General Fisheries Commission for the Mediterranean - GFCM

International Day for the Fight against IUU Fishing - 5 June 2020


States face new challenges to monitor, control and surveil fishing operations, and to ensure the implementation of sustainable fisheries management. Join us on Friday 5 June to discuss innovations and digitalisation to #FightIUUFishing

On the occasion of the third celebration of the International Day for the Fight against Illegal, Unreported and Unregulated Fishing (ID-IUU) the GFCM recalls the importance of maintaining the highest attention on the fight against IUU fishing during the current COVID-19 pandemic.

The ID-IUU, an ad hoc instrument, allows us to reflect on the issue of IUU fishing during this delicate period. In particular, the monitoring, control and surveillance of fisheries activities is now facing a high risk of growing cases of alleged IUU fishing caused by a significant decrease of effective controls like for example inspections at sea or at port.


5 June: the International Day for the Fight against IUU Fishing

The International Day for the Fight against IUU Fishing (ID-IUU) is an initiative launched in 2015 by the GFCM in Marrakech, Morocco. Thanks to the efforts of the GFCM, it was endorsed by the FAO and by the United Nations General Assembly which, in December 2017, proclaimed the ID-IUU as an official UN observance.



The GFCM is strongly committed to continue working on best practices and sharing the results over the region to encourage their adaptation and replication. Last year, in the context of the GFCM High-level conference on MedFish4Ever initiatives: Advances and renewed commitments, the GFCM celebrated the ID-IUU with a particular event of regional scope to award selected best practices in fighting against IUU fishing. Discover the seven awarded best practices that exemplify the progress made in the Mediterranean and the Black Sea in terms of virtuous initiatives and innovations

To celebrate IUU Day this year, the GFCM will participate in a virtual event jointly hosted with the FAO Fisheries and Aquaculture Department, focusing on "Activities and regional initiatives to combat illegal, unreported and unregulated fishing."

Learn more about the virtual webinar on 5 June 2020 and register to the event.

During the 2019-2020 intersession, the GFCM has focused on the fight against IUU fishing by developing specific recommendations to reinforce the GFCM IUU vessel list as well as the exchange of information on access agreements and joint inspections procedures for dedicated subregions to facilitate monitoring, control and surveillance (MCS) measures.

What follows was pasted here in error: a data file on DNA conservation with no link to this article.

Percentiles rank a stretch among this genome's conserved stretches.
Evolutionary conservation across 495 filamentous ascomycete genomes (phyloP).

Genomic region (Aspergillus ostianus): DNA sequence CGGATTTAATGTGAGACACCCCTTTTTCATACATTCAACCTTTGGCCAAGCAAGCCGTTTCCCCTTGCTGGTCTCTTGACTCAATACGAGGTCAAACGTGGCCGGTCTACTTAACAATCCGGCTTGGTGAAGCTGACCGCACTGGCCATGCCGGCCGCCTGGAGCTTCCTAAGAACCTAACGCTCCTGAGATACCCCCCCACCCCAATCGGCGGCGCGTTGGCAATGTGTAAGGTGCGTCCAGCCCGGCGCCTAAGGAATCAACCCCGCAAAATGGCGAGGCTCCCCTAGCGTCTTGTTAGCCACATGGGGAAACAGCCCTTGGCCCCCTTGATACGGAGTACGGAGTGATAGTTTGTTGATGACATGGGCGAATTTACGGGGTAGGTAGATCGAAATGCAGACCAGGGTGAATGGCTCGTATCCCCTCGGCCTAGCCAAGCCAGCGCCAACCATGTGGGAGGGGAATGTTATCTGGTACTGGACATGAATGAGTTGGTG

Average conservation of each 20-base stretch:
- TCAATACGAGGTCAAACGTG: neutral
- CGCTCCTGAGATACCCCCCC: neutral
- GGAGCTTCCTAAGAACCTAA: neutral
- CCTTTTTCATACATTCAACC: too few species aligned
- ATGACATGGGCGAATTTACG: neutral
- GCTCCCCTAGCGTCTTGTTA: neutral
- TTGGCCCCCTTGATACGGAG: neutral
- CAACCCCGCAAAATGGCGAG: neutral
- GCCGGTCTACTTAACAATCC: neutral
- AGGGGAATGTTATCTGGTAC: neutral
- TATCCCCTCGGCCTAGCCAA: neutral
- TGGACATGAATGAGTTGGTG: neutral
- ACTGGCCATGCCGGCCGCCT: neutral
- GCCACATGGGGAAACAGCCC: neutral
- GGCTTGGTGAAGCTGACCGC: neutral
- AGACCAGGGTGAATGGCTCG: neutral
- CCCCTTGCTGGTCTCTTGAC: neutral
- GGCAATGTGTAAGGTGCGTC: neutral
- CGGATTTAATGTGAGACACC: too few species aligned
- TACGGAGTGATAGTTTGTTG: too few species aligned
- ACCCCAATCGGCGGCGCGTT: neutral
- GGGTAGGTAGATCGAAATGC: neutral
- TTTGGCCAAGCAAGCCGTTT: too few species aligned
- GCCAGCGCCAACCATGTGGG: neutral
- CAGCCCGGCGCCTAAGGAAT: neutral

"In the context of the preparation of the GFCM post-2020 strategy, we will all be invited to reflect on the resilience of the fisheries sector and on the impacts of the COVID-19 crisis" said Roland Kristo, Chairperson of the GFCM. "Reflection will be enhanced towards the effective implementation of the Regional plan of action to combat illegal, unreported and unregulated fishing (RPOA-IUU), including strengthened compliance and the use of innovative technologies for the remote monitoring of fishing vessels. The preparation of the GFCM post-2020 strategy will also accelerate the modification of national strategies to align them with current challenges for an effective fight against IUU fishing."


What is IUU fishing?

Illegal fishing refers to any fishing activity which breaks the laws of the fishery where it takes place. The fishery may be under the national jurisdiction of a coastal state, or on the high seas regulated by a regional fisheries management organization (RFMO).
Unreported fishing refers to fishing which goes unreported or is misreported to the relevant national authority or RFMO, contravening regulations in place.
Unregulated fishing refers to fishing carried out by unregistered vessels, or vessels flying flags of nations which are not part of the RFMO that controls the area where they are fishing. It also occurs in areas which are not regulated at all.

Why is IUU fishing a serious problem?

  • It undermines global, regional and national policies for the sustainability of fisheries, aggravating the status of fishery resources.
  • It causes an estimated loss to the global economy, representing up to 26 million tonnes of fish caught annually, valued at USD 10-23 billion.
  • It accounts for severe environmental damage to key marine ecosystems due to the use of destructive fishing gear and practices.
  • It distorts open and fair competition and is linked to various crimes, from the forging of document to money laundering and tax evasion.
  • It has damaging socioeconomic impacts on coastal communities, disrupting livelihoods, local employment and supply chains and hampering decent work.
  • It affects our knowledge of the status of fisheries stocks due to lack of data on real catches, landings and fishing activities.

How can we improve the fight against IUU?

  • By promoting knowledge on the extent of IUU fishing through regular assessments and by raising awareness on the threats it poses to coastal communities.
  • By fostering cooperation among all relevant organizations with a mandate to tackle IUU fishing.
  • By promoting joint initiatives such as training for port control inspectors and officers as well as inspections schemes for iconic fisheries in the region.
  • By helping to implement all relevant policies, from the ratification of international treaties (such as the FAO Agreement on Port State Measures) to compliance with GFCM recommendations.
  • By providing technical assistance to less-developed countries with a view to building their capacity in the fight against IUU fishing.